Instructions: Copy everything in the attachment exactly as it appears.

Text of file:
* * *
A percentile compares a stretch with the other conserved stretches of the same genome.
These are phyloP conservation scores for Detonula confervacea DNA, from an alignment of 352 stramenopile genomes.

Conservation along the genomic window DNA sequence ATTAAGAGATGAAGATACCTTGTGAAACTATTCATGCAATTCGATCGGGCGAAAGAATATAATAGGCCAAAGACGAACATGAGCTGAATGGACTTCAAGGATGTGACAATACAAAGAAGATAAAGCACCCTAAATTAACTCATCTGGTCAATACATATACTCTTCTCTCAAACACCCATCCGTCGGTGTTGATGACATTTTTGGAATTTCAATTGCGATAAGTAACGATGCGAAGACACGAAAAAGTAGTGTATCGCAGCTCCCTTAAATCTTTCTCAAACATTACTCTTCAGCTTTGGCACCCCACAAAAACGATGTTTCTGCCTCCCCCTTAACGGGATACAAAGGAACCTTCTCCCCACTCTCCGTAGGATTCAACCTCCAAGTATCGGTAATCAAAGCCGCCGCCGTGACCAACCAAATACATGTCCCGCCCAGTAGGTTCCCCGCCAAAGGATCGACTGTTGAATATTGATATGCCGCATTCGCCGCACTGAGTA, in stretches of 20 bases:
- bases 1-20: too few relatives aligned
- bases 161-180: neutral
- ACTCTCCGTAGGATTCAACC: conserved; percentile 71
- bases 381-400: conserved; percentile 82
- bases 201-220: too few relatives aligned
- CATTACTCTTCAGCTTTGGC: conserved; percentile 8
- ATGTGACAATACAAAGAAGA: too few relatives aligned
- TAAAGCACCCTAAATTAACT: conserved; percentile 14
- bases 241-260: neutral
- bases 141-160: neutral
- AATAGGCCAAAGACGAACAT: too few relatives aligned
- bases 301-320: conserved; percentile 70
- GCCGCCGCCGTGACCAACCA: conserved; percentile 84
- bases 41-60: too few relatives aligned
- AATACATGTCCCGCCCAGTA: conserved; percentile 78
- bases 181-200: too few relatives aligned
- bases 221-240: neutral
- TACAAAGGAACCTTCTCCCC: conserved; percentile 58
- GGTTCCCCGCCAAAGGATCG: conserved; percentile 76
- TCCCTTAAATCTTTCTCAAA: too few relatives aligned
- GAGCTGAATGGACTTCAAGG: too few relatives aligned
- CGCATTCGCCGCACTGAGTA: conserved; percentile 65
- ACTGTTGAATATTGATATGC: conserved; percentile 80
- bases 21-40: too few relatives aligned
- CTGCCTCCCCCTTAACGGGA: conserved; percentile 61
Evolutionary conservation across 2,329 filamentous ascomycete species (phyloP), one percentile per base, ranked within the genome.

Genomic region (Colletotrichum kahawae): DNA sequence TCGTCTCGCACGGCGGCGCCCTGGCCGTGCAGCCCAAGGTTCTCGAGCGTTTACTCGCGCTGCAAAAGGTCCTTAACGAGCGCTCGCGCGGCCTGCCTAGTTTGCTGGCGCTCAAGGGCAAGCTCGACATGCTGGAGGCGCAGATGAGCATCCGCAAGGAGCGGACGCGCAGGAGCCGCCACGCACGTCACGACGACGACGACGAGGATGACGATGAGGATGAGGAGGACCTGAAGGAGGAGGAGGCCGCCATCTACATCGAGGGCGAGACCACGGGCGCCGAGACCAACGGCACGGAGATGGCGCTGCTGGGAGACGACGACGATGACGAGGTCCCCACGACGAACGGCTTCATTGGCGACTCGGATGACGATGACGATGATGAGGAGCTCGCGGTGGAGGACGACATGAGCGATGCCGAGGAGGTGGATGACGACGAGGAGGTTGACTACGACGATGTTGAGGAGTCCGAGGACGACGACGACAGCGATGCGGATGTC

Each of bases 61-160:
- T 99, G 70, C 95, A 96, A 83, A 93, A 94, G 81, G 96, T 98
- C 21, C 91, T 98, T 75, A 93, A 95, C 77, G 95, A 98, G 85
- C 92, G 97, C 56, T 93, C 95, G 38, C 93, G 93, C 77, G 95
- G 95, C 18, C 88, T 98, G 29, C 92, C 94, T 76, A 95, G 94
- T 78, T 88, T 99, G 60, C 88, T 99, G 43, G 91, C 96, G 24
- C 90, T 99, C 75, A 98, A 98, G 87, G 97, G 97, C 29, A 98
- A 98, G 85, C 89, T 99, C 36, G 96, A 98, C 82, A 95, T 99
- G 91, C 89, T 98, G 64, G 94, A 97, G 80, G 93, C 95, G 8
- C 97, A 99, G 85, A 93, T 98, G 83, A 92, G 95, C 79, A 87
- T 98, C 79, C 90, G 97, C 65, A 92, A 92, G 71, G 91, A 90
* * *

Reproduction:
A percentile compares a stretch with the other conserved stretches of the same genome.
These are phyloP conservation scores for Detonula confervacea DNA, from an alignment of 352 stramenopile genomes.

Conservation along the genomic window DNA sequence ATTAAGAGATGAAGATACCTTGTGAAACTATTCATGCAATTCGATCGGGCGAAAGAATATAATAGGCCAAAGACGAACATGAGCTGAATGGACTTCAAGGATGTGACAATACAAAGAAGATAAAGCACCCTAAATTAACTCATCTGGTCAATACATATACTCTTCTCTCAAACACCCATCCGTCGGTGTTGATGACATTTTTGGAATTTCAATTGCGATAAGTAACGATGCGAAGACACGAAAAAGTAGTGTATCGCAGCTCCCTTAAATCTTTCTCAAACATTACTCTTCAGCTTTGGCACCCCACAAAAACGATGTTTCTGCCTCCCCCTTAACGGGATACAAAGGAACCTTCTCCCCACTCTCCGTAGGATTCAACCTCCAAGTATCGGTAATCAAAGCCGCCGCCGTGACCAACCAAATACATGTCCCGCCCAGTAGGTTCCCCGCCAAAGGATCGACTGTTGAATATTGATATGCCGCATTCGCCGCACTGAGTA, in stretches of 20 bases:
- bases 1-20: too few relatives aligned
- bases 161-180: neutral
- ACTCTCCGTAGGATTCAACC: conserved; percentile 71
- bases 381-400: conserved; percentile 82
- bases 201-220: too few relatives aligned
- CATTACTCTTCAGCTTTGGC: conserved; percentile 8
- ATGTGACAATACAAAGAAGA: too few relatives aligned
- TAAAGCACCCTAAATTAACT: conserved; percentile 14
- bases 241-260: neutral
- bases 141-160: neutral
- AATAGGCCAAAGACGAACAT: too few relatives aligned
- bases 301-320: conserved; percentile 70
- GCCGCCGCCGTGACCAACCA: conserved; percentile 84
- bases 41-60: too few relatives aligned
- AATACATGTCCCGCCCAGTA: conserved; percentile 78
- bases 181-200: too few relatives aligned
- bases 221-240: neutral
- TACAAAGGAACCTTCTCCCC: conserved; percentile 58
- GGTTCCCCGCCAAAGGATCG: conserved; percentile 76
- TCCCTTAAATCTTTCTCAAA: too few relatives aligned
- GAGCTGAATGGACTTCAAGG: too few relatives aligned
- CGCATTCGCCGCACTGAGTA: conserved; percentile 65
- ACTGTTGAATATTGATATGC: conserved; percentile 80
- bases 21-40: too few relatives aligned
- CTGCCTCCCCCTTAACGGGA: conserved; percentile 61
Evolutionary conservation across 2,329 filamentous ascomycete species (phyloP), one percentile per base, ranked within the genome.

Genomic region (Colletotrichum kahawae): DNA sequence TCGTCTCGCACGGCGGCGCCCTGGCCGTGCAGCCCAAGGTTCTCGAGCGTTTACTCGCGCTGCAAAAGGTCCTTAACGAGCGCTCGCGCGGCCTGCCTAGTTTGCTGGCGCTCAAGGGCAAGCTCGACATGCTGGAGGCGCAGATGAGCATCCGCAAGGAGCGGACGCGCAGGAGCCGCCACGCACGTCACGACGACGACGACGAGGATGACGATGAGGATGAGGAGGACCTGAAGGAGGAGGAGGCCGCCATCTACATCGAGGGCGAGACCACGGGCGCCGAGACCAACGGCACGGAGATGGCGCTGCTGGGAGACGACGACGATGACGAGGTCCCCACGACGAACGGCTTCATTGGCGACTCGGATGACGATGACGATGATGAGGAGCTCGCGGTGGAGGACGACATGAGCGATGCCGAGGAGGTGGATGACGACGAGGAGGTTGACTACGACGATGTTGAGGAGTCCGAGGACGACGACGACAGCGATGCGGATGTC

Each of bases 61-160:
- T 99, G 70, C 95, A 96, A 83, A 93, A 94, G 81, G 96, T 98
- C 21, C 91, T 98, T 75, A 93, A 95, C 77, G 95, A 98, G 85
- C 92, G 97, C 56, T 93, C 95, G 38, C 93, G 93, C 77, G 95
- G 95, C 18, C 88, T 98, G 29, C 92, C 94, T 76, A 95, G 94
- T 78, T 88, T 99, G 60, C 88, T 99, G 43, G 91, C 96, G 24
- C 90, T 99, C 75, A 98, A 98, G 87, G 97, G 97, C 29, A 98
- A 98, G 85, C 89, T 99, C 36, G 96, A 98, C 82, A 95, T 99
- G 91, C 89, T 98, G 64, G 94, A 97, G 80, G 93, C 95, G 8
- C 97, A 99, G 85, A 93, T 98, G 83, A 92, G 95, C 79, A 87
- T 98, C 79, C 90, G 97, C 65, A 92, A 92, G 71, G 91, A 90